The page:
1.D.28 The Lipopeptaibol (Lipopeptaibol) Family
Lipopeptaibols are members of a family of naturally occurring, short peptides with antimicrobial activity, characterized by a lipophilic acyl chain at the N-terminus, a high content of turn/helix inducing alpha-aminoisobutyric acid and a 1,2-amino alcohol at the C-terminus. Using solution methods, the prototypical lipopeptaibol trichogin GA IV and a large series of appropriately designed analogues have been synthesized, which allowed: (i) determination of the minimal lipid chain and peptide main-chain lengths for the onset of membrane activity (Peggion et al., 2003). Physico-chemical techniques were used, to assess the trichogin preferred conformation under a variety of conditions and estimate its mechanism of interaction with the phospholipid membranes.
De Zotti et al. (2009) have evaluated the antibacterial and hemolytic activities of the amphiphilic helical, membrane-active, lipopeptaibol trichogin GA IV and its [Leu(11)-OMe] analogue. They were compared to those of the partially helical or non-helical 8-meric or 4-meric, C-terminal short sequences, respectively. The study was conducted in part with several methicillin-resistant Staphylococcus aureus strains. The resistance to proteolysis of these peptides was also evaluated (De Zotti et al., 2009).
The lipopeptaibol trichogin GA IV is a natural, non-ribosomally synthesized, antimicrobial peptide resistant to the action of hydrolytic enzymes which contains the non-coded residue α-aminoisobutyric acid (Aib), which is known to be responsible for the adoption of particularly stable helical structures in other short peptides. To investigate the role of Aib residues on the 3D-structure and bioactivity of trichogin GA IV, De Zotti et al. (2012) synthesized and fully characterized four analogs where one or two Aib residues are replaced by L-Leucine. Conformational studies (including an X-ray diffraction analysis) and biological assays performed on these analogs showed that the Aib to L-Leucine replacements did not affect the resistance to proteolysis, but modulated the bioactivity of trichogin GA IV in a 3D-structure related manner. The transmembrane peptide channel form is stabilized by cholesterol (Syryamina et al. 2012).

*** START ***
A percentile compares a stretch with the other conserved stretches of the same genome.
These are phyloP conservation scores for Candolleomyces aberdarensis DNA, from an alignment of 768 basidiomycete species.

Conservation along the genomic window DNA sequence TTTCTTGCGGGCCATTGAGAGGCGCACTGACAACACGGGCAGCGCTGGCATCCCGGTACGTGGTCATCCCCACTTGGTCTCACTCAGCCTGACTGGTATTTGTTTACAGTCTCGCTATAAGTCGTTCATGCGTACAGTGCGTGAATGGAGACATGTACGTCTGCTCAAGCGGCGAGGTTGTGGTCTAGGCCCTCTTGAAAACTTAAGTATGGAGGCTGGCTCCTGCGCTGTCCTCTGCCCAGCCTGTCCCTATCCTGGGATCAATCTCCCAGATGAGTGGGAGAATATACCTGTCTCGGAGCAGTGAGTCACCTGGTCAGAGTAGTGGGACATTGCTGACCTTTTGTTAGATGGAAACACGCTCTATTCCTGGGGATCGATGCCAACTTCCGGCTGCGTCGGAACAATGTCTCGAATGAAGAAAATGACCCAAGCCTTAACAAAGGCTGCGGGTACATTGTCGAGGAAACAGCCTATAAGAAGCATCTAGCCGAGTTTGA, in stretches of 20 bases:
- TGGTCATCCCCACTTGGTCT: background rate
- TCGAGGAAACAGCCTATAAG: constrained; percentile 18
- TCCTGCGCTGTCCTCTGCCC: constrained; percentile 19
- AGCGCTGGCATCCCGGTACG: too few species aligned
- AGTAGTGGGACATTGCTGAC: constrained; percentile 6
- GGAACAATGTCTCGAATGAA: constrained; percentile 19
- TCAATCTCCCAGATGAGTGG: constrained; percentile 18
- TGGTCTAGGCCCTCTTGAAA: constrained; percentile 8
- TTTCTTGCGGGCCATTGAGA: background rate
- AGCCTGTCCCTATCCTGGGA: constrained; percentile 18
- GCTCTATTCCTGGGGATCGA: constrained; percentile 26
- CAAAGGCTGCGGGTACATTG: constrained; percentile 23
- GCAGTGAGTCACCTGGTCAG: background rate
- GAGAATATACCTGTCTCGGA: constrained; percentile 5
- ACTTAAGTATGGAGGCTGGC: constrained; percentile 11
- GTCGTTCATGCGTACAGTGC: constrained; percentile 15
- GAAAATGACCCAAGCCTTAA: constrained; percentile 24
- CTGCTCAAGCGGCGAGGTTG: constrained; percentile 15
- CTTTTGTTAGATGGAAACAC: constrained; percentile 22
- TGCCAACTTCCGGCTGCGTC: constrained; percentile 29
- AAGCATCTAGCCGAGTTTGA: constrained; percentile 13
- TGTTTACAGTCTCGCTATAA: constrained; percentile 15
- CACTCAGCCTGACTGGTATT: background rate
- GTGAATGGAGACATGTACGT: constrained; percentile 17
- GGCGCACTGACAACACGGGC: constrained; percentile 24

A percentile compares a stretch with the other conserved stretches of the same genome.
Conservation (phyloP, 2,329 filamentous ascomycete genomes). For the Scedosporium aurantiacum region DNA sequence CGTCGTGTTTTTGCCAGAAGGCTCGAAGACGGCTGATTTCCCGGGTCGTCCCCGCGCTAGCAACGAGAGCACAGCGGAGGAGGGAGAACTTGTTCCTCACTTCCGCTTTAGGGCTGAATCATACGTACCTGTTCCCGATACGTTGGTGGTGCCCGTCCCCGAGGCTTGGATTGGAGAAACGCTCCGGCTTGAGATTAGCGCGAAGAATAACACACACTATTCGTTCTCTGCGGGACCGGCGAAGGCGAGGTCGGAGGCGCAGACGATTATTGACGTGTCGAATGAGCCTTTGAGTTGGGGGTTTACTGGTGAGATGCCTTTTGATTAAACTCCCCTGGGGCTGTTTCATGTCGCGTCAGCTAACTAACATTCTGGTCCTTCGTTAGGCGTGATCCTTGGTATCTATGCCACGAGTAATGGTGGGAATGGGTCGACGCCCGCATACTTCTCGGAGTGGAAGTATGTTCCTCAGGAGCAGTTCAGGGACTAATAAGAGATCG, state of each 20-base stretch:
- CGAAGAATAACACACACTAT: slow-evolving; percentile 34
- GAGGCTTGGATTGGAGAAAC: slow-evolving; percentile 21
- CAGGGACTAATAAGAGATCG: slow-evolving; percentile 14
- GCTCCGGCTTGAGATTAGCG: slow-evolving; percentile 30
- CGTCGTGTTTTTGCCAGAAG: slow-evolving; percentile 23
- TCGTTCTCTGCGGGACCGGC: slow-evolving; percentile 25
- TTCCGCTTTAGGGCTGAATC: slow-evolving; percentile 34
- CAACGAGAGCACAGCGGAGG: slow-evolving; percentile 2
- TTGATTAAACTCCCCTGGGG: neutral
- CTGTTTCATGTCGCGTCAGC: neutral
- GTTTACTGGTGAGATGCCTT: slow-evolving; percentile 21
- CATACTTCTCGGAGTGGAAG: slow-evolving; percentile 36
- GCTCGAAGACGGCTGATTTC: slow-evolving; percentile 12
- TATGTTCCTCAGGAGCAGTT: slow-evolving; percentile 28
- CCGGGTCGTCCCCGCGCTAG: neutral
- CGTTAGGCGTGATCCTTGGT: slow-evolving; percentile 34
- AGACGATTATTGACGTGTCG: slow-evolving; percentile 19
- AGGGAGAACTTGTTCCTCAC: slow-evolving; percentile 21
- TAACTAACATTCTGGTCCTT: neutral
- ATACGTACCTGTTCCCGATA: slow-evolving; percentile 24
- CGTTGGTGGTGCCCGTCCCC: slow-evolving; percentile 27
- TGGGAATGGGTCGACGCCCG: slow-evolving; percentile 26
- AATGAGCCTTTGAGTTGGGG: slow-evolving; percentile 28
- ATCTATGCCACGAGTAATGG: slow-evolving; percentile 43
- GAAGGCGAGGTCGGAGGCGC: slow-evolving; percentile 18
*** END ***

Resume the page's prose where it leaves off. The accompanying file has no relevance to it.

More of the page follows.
Trichogin GA IV (TCG) was incorporated in the lipid bilayer moiety of a mercury-supported tethered bilayer lipid membrane (tBLM) at a non-physiological transmembrane potential of about -240mV, negative on the trans side of the bilayer (Becucci et al., 2012). Once incorporated in the tBLM, TCG was stable over the range of physiological transmembrane potentials and permeabilized the membrane at transmembrane potentials negative of -80÷-90mV. The chronocoulometric behavior was consistent with the kinetics of nucleation and growth of bundles of TCG building blocks with ion-channel properties. The TCG building blocks also permeabilize the lipid bilayer at more negative transmembrane potentials, and could be regarded as dimers of aligned TCG helical monomers. The cyclic voltammograms of tBLMs incorporating TCG point to voltage-gated behavior of the TCG channel, similar to that exhibited by the peptaibol alamethicin (Becucci et al., 2012). Dzuba & Raap (2013) used spin-echo EPR to study the pore-formation on lipopeptaibol in model and bacterial membranes.
The generalized reaction catalyzed by lipopeptaibols such as trichogin GA IV is:
ions (in) ⇌ ions (out)